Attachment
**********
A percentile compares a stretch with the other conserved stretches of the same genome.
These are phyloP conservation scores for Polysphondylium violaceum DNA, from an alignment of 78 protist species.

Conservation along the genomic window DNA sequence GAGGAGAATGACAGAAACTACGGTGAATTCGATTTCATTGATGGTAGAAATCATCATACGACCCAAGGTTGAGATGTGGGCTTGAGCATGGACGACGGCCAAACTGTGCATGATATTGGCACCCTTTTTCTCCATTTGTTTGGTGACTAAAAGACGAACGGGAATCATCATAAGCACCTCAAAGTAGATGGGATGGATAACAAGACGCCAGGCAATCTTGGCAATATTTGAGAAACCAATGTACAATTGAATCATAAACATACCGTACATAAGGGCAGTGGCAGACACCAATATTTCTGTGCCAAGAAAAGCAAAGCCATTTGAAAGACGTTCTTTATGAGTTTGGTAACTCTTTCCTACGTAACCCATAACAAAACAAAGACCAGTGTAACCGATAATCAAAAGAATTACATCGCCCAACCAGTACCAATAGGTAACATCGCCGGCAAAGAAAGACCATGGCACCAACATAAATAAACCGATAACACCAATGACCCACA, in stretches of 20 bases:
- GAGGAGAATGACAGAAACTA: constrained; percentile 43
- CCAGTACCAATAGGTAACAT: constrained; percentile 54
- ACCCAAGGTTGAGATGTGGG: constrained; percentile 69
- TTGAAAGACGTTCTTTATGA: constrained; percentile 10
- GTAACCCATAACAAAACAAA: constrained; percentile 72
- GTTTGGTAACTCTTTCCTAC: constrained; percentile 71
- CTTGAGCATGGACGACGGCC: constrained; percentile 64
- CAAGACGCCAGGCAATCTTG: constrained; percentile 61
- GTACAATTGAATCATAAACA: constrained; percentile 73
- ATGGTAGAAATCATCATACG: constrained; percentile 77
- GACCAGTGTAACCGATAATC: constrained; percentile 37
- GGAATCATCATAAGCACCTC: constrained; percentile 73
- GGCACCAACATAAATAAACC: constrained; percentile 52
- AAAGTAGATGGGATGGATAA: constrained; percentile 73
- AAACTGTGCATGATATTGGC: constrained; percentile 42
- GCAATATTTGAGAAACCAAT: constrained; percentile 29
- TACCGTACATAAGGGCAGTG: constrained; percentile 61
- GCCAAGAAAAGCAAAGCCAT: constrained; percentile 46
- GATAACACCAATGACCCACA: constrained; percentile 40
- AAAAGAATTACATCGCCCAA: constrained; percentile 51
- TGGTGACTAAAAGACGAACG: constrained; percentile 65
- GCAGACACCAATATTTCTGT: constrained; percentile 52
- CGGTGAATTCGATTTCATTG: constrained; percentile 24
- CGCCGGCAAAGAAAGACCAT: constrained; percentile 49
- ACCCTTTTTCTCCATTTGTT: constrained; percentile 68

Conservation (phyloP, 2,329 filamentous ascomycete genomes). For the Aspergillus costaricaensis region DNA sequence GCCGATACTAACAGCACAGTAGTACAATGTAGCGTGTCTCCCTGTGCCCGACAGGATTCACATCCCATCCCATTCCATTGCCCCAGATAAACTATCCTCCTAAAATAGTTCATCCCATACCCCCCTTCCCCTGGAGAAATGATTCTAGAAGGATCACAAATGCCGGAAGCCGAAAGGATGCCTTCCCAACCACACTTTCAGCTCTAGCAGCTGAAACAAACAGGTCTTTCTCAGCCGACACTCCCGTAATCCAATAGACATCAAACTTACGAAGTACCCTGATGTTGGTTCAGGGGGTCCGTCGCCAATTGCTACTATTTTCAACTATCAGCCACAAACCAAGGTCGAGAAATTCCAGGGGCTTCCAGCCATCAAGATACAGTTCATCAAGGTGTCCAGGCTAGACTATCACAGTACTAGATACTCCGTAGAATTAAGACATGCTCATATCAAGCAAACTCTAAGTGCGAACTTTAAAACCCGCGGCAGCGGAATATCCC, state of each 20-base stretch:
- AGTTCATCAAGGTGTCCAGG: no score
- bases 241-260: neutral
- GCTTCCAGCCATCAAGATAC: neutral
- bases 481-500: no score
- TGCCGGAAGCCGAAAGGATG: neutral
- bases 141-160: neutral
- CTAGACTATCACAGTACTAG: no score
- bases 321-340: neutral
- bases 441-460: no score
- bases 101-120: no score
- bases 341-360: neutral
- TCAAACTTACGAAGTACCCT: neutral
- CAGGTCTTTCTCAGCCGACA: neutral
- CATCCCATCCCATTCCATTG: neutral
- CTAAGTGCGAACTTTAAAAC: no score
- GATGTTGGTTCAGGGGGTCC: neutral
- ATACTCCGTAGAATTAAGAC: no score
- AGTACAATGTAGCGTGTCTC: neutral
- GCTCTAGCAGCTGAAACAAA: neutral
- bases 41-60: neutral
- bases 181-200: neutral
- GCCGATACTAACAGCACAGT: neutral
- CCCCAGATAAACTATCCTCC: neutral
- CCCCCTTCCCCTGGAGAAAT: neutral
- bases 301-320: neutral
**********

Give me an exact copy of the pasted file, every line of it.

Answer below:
A percentile compares a stretch with the other conserved stretches of the same genome.
These are phyloP conservation scores for Polysphondylium violaceum DNA, from an alignment of 78 protist species.

Conservation along the genomic window DNA sequence GAGGAGAATGACAGAAACTACGGTGAATTCGATTTCATTGATGGTAGAAATCATCATACGACCCAAGGTTGAGATGTGGGCTTGAGCATGGACGACGGCCAAACTGTGCATGATATTGGCACCCTTTTTCTCCATTTGTTTGGTGACTAAAAGACGAACGGGAATCATCATAAGCACCTCAAAGTAGATGGGATGGATAACAAGACGCCAGGCAATCTTGGCAATATTTGAGAAACCAATGTACAATTGAATCATAAACATACCGTACATAAGGGCAGTGGCAGACACCAATATTTCTGTGCCAAGAAAAGCAAAGCCATTTGAAAGACGTTCTTTATGAGTTTGGTAACTCTTTCCTACGTAACCCATAACAAAACAAAGACCAGTGTAACCGATAATCAAAAGAATTACATCGCCCAACCAGTACCAATAGGTAACATCGCCGGCAAAGAAAGACCATGGCACCAACATAAATAAACCGATAACACCAATGACCCACA, in stretches of 20 bases:
- GAGGAGAATGACAGAAACTA: constrained; percentile 43
- CCAGTACCAATAGGTAACAT: constrained; percentile 54
- ACCCAAGGTTGAGATGTGGG: constrained; percentile 69
- TTGAAAGACGTTCTTTATGA: constrained; percentile 10
- GTAACCCATAACAAAACAAA: constrained; percentile 72
- GTTTGGTAACTCTTTCCTAC: constrained; percentile 71
- CTTGAGCATGGACGACGGCC: constrained; percentile 64
- CAAGACGCCAGGCAATCTTG: constrained; percentile 61
- GTACAATTGAATCATAAACA: constrained; percentile 73
- ATGGTAGAAATCATCATACG: constrained; percentile 77
- GACCAGTGTAACCGATAATC: constrained; percentile 37
- GGAATCATCATAAGCACCTC: constrained; percentile 73
- GGCACCAACATAAATAAACC: constrained; percentile 52
- AAAGTAGATGGGATGGATAA: constrained; percentile 73
- AAACTGTGCATGATATTGGC: constrained; percentile 42
- GCAATATTTGAGAAACCAAT: constrained; percentile 29
- TACCGTACATAAGGGCAGTG: constrained; percentile 61
- GCCAAGAAAAGCAAAGCCAT: constrained; percentile 46
- GATAACACCAATGACCCACA: constrained; percentile 40
- AAAAGAATTACATCGCCCAA: constrained; percentile 51
- TGGTGACTAAAAGACGAACG: constrained; percentile 65
- GCAGACACCAATATTTCTGT: constrained; percentile 52
- CGGTGAATTCGATTTCATTG: constrained; percentile 24
- CGCCGGCAAAGAAAGACCAT: constrained; percentile 49
- ACCCTTTTTCTCCATTTGTT: constrained; percentile 68

Conservation (phyloP, 2,329 filamentous ascomycete genomes). For the Aspergillus costaricaensis region DNA sequence GCCGATACTAACAGCACAGTAGTACAATGTAGCGTGTCTCCCTGTGCCCGACAGGATTCACATCCCATCCCATTCCATTGCCCCAGATAAACTATCCTCCTAAAATAGTTCATCCCATACCCCCCTTCCCCTGGAGAAATGATTCTAGAAGGATCACAAATGCCGGAAGCCGAAAGGATGCCTTCCCAACCACACTTTCAGCTCTAGCAGCTGAAACAAACAGGTCTTTCTCAGCCGACACTCCCGTAATCCAATAGACATCAAACTTACGAAGTACCCTGATGTTGGTTCAGGGGGTCCGTCGCCAATTGCTACTATTTTCAACTATCAGCCACAAACCAAGGTCGAGAAATTCCAGGGGCTTCCAGCCATCAAGATACAGTTCATCAAGGTGTCCAGGCTAGACTATCACAGTACTAGATACTCCGTAGAATTAAGACATGCTCATATCAAGCAAACTCTAAGTGCGAACTTTAAAACCCGCGGCAGCGGAATATCCC, state of each 20-base stretch:
- AGTTCATCAAGGTGTCCAGG: no score
- bases 241-260: neutral
- GCTTCCAGCCATCAAGATAC: neutral
- bases 481-500: no score
- TGCCGGAAGCCGAAAGGATG: neutral
- bases 141-160: neutral
- CTAGACTATCACAGTACTAG: no score
- bases 321-340: neutral
- bases 441-460: no score
- bases 101-120: no score
- bases 341-360: neutral
- TCAAACTTACGAAGTACCCT: neutral
- CAGGTCTTTCTCAGCCGACA: neutral
- CATCCCATCCCATTCCATTG: neutral
- CTAAGTGCGAACTTTAAAAC: no score
- GATGTTGGTTCAGGGGGTCC: neutral
- ATACTCCGTAGAATTAAGAC: no score
- AGTACAATGTAGCGTGTCTC: neutral
- GCTCTAGCAGCTGAAACAAA: neutral
- bases 41-60: neutral
- bases 181-200: neutral
- GCCGATACTAACAGCACAGT: neutral
- CCCCAGATAAACTATCCTCC: neutral
- CCCCCTTCCCCTGGAGAAAT: neutral
- bases 301-320: neutral